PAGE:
I looked across the dark lawn from my porch at the silvery-green eyes peering from under my car.
“You may as well come out, I can see you. Why are you staring at me?”
“Why are you outside during our time?” The sleek grey cat stretched as he strolled out of the shadows. “You should be sleeping.”
“He doesn’t sleep much these days,” the fatter of the pair replied as she waddled out. “The one he calls Goblin told me.”
“Is that any of your business? And why are you talking to my cats, anyway?” It irritates me that these nameless and nosy outsiders are prying into my life.
“We inquire after you because it is in our interest. You leave food out for us, and then we don’t have to chase down our own prey. We like that. But why aren’t you sleeping?”
“It’s October, and that’s a difficult month for me.”
“Why?” The larger shadow crouched, then pounced on something small.
“October is one of the worst months of the year for my office.” As I spoke the first cat twisted to groom himself. “It’s also the anniversary of a lot of unpleasantness: my house was burglarized twice in October, I got divorced in October, Hurricane Wilma was in October…”
“Hallowe’en is in October, too.”
“True, but these days the holiday only stresses me out. I set my expectations too high, the world’s attitude toward the celebration has changed so much that it has lost most of its wonder for me. I end up sad.”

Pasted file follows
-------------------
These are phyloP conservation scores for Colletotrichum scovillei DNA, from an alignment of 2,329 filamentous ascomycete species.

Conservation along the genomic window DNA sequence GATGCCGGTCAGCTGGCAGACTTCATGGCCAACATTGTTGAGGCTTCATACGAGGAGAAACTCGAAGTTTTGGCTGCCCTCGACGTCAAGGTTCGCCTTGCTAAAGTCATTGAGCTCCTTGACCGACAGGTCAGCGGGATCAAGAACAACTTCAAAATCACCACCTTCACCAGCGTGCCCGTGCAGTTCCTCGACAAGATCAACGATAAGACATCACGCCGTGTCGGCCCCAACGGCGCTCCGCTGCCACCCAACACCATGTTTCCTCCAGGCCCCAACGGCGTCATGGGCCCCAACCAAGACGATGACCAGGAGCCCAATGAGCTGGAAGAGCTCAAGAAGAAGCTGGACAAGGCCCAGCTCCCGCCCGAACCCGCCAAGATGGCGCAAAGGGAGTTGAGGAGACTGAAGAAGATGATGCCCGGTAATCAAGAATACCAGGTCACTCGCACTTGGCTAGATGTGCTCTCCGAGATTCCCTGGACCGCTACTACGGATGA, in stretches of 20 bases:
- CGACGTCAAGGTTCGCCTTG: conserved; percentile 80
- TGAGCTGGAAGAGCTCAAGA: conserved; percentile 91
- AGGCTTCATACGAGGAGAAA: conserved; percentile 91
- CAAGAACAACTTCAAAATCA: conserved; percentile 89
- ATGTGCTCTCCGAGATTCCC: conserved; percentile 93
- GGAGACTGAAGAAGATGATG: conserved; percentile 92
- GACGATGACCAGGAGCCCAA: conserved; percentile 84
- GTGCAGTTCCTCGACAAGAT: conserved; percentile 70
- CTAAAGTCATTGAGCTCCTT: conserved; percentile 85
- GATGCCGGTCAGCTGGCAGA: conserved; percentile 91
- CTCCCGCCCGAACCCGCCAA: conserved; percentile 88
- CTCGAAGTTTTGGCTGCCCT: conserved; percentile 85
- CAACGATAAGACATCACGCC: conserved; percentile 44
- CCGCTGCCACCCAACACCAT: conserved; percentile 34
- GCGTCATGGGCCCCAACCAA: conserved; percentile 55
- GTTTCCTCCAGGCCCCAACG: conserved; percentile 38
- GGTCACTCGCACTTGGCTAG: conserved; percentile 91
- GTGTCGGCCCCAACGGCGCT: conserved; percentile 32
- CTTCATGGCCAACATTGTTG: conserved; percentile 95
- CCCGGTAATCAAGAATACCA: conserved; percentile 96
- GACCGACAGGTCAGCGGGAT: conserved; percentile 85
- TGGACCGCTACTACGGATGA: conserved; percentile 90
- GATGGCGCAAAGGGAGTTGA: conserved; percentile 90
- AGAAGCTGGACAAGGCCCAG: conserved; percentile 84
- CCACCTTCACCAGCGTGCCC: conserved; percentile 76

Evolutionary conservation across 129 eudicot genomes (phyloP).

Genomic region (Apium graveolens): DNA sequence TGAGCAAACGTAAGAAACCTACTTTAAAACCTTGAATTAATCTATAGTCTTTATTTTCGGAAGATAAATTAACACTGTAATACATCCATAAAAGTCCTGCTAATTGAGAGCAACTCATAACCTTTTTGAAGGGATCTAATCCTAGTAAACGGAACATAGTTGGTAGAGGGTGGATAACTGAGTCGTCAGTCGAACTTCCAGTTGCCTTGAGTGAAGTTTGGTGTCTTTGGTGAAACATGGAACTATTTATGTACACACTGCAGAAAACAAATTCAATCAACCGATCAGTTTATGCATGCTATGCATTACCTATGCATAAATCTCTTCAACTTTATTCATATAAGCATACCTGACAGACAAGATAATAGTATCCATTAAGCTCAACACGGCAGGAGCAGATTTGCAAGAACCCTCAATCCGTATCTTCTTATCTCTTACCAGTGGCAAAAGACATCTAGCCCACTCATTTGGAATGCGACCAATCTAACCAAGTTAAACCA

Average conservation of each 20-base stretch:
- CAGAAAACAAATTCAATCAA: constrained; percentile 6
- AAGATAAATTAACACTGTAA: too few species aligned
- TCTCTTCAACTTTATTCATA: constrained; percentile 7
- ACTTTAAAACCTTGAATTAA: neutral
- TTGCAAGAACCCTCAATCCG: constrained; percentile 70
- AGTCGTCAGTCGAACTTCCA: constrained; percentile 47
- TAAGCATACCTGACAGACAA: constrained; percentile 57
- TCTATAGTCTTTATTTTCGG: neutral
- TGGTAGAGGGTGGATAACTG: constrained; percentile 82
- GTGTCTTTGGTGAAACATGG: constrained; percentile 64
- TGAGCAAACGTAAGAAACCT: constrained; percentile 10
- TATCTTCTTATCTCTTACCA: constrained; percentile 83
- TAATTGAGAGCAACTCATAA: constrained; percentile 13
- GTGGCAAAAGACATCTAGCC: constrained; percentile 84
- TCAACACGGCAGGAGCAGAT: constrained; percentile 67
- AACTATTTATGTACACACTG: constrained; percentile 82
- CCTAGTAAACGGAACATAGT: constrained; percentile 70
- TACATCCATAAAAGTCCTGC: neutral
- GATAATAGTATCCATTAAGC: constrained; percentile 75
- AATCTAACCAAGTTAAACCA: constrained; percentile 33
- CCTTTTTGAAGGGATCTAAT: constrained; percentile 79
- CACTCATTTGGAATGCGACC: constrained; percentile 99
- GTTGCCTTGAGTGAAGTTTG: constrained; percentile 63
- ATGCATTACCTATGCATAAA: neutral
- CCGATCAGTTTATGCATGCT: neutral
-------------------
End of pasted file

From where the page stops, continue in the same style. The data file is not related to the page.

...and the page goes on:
“Your people become sad during your holidays. We know this from living with single people.”
The fatter cat lifted her face from whatever she’d been gnawing. “This is your holiday and you cannot enjoy it. Most do not even celebrate, so you cannot share your anger. This is why you cannot sleep.”
“So then tell me, O wise cats, how I can solve this situation. How can I regain some of the spirit of the holiday and bring joy back into my life?”
Their eyes vanished into blackness as they turned away from me.
“That’s it? No answers? Just wander into the shadows and leave?”
Twin blurs leapt through the streetlight’s circle into the shrubbery and were gone. I picked up my glass and struggled to my feet. Four o’clock, I thought, as I entered the house.
Badfoot was waiting by the door. I decided to pick his brain a bit. “Hey, tell me something. In August I had a conversation with Greywhite on the porch and he didn’t reply in such a direct fashion. Why’re they talking to me now?”
As I walked toward the bedroom, I heard him say: “It’s October now.”
[Originally published 20 October 2006]